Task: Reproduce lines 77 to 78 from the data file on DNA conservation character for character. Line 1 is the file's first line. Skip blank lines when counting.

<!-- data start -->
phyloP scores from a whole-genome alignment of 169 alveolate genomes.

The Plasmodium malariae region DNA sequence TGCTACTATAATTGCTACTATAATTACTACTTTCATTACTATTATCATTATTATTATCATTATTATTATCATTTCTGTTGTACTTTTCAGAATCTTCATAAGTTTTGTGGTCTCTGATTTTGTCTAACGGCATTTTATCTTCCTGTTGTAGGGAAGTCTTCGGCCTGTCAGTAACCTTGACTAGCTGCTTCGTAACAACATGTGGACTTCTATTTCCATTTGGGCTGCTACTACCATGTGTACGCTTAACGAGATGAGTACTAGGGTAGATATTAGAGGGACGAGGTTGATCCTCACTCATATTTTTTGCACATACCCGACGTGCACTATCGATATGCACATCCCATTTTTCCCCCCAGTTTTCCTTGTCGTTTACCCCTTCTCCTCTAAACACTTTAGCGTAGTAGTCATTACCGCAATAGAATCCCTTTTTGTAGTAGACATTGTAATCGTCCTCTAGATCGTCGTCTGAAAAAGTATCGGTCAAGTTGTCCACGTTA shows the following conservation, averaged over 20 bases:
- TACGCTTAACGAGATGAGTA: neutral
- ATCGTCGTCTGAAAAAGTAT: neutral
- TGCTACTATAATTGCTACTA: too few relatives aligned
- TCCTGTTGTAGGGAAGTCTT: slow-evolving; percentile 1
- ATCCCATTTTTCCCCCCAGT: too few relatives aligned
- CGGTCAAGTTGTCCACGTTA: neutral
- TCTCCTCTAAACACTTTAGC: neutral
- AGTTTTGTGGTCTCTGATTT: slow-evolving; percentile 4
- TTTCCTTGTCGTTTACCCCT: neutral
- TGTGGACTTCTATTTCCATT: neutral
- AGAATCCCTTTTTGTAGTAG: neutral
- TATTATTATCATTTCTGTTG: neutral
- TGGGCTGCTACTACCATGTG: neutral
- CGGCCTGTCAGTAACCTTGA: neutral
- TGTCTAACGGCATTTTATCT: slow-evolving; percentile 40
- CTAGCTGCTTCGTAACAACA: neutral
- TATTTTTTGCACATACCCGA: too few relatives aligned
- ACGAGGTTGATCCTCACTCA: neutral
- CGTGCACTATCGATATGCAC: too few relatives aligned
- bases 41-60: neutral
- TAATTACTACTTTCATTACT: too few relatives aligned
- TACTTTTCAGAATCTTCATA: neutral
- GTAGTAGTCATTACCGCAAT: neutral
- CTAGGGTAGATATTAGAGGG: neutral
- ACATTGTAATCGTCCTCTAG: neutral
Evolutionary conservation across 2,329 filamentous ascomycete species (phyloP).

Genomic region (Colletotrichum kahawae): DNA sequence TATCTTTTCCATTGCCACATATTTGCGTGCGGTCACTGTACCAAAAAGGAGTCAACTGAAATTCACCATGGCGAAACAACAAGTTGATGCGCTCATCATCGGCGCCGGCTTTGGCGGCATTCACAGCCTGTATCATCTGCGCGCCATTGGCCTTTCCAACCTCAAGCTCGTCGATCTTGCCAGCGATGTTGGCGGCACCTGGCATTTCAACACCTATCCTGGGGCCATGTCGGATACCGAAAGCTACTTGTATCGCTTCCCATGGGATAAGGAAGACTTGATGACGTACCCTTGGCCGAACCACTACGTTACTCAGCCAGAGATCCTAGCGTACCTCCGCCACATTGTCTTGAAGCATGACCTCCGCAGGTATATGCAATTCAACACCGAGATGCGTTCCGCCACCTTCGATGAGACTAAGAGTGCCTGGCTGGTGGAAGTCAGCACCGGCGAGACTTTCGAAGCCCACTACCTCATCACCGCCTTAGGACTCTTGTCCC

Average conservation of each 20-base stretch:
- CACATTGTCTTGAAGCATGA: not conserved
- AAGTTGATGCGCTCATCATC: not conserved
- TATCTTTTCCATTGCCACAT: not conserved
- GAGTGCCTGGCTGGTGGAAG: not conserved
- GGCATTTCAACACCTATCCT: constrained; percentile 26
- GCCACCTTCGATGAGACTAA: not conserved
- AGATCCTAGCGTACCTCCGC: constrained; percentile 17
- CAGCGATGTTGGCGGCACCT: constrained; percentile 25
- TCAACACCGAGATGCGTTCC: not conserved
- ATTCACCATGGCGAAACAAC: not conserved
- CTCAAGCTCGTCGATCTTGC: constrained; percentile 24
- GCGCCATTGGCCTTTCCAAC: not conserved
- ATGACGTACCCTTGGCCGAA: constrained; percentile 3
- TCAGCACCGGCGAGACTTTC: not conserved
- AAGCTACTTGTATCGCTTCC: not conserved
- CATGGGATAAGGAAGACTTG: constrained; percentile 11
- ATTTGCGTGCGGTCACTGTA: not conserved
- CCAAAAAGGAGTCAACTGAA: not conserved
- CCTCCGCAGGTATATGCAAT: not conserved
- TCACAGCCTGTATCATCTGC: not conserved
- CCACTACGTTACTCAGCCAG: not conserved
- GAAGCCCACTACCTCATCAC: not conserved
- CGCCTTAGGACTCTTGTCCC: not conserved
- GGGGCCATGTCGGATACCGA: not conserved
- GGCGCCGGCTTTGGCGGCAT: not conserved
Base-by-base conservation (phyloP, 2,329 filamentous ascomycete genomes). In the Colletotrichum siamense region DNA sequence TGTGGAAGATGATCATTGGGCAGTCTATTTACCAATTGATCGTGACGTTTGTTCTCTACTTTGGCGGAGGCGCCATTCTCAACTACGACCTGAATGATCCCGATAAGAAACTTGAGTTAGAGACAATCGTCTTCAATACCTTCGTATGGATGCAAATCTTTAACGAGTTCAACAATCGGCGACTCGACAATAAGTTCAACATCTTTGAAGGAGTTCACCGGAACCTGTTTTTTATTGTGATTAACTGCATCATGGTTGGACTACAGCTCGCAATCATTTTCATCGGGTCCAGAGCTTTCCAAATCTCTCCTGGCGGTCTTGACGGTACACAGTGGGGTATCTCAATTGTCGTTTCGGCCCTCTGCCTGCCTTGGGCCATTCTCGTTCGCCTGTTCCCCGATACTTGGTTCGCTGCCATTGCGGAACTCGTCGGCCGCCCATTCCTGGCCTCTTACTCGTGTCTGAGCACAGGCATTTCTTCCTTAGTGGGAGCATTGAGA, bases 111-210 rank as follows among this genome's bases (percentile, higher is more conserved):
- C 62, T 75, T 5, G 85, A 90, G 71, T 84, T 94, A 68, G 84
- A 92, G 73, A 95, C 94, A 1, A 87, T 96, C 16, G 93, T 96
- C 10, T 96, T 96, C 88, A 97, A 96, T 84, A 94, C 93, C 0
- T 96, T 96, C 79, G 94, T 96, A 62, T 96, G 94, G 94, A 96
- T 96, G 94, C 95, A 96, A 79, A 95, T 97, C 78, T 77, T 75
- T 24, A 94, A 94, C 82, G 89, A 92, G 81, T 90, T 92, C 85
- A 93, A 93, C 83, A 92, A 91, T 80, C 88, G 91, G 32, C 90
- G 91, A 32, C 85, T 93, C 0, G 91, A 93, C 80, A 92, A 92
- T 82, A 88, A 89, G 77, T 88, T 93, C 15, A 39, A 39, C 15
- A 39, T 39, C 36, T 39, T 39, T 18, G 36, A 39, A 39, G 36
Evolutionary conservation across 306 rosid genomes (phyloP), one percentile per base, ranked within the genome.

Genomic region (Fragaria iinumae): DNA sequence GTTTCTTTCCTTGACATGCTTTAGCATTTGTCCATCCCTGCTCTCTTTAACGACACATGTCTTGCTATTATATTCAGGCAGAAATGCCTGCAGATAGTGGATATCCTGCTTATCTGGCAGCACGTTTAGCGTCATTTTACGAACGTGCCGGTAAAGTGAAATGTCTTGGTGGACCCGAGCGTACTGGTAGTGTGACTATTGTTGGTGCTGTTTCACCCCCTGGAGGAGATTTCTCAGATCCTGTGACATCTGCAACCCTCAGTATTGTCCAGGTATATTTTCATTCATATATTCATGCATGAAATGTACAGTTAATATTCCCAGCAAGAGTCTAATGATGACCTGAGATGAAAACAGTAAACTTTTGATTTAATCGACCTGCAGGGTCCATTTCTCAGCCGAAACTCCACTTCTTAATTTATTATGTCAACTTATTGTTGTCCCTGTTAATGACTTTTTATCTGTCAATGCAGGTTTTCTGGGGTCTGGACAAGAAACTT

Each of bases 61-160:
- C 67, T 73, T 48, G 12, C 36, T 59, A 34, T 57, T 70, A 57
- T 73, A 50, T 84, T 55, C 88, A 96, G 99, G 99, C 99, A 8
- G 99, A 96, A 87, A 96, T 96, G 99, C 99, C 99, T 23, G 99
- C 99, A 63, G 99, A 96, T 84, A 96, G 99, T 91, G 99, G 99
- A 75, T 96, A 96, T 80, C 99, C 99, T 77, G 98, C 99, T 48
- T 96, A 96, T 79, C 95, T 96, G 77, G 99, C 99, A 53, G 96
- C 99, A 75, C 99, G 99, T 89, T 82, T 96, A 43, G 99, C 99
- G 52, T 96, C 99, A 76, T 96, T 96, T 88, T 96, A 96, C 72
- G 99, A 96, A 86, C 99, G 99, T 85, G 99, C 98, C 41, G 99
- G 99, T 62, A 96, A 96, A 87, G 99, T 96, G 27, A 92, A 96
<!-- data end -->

- G 52, T 96, C 99, A 76, T 96, T 96, T 88, T 96, A 96, C 72
- G 99, A 96, A 86, C 99, G 99, T 85, G 99, C 98, C 41, G 99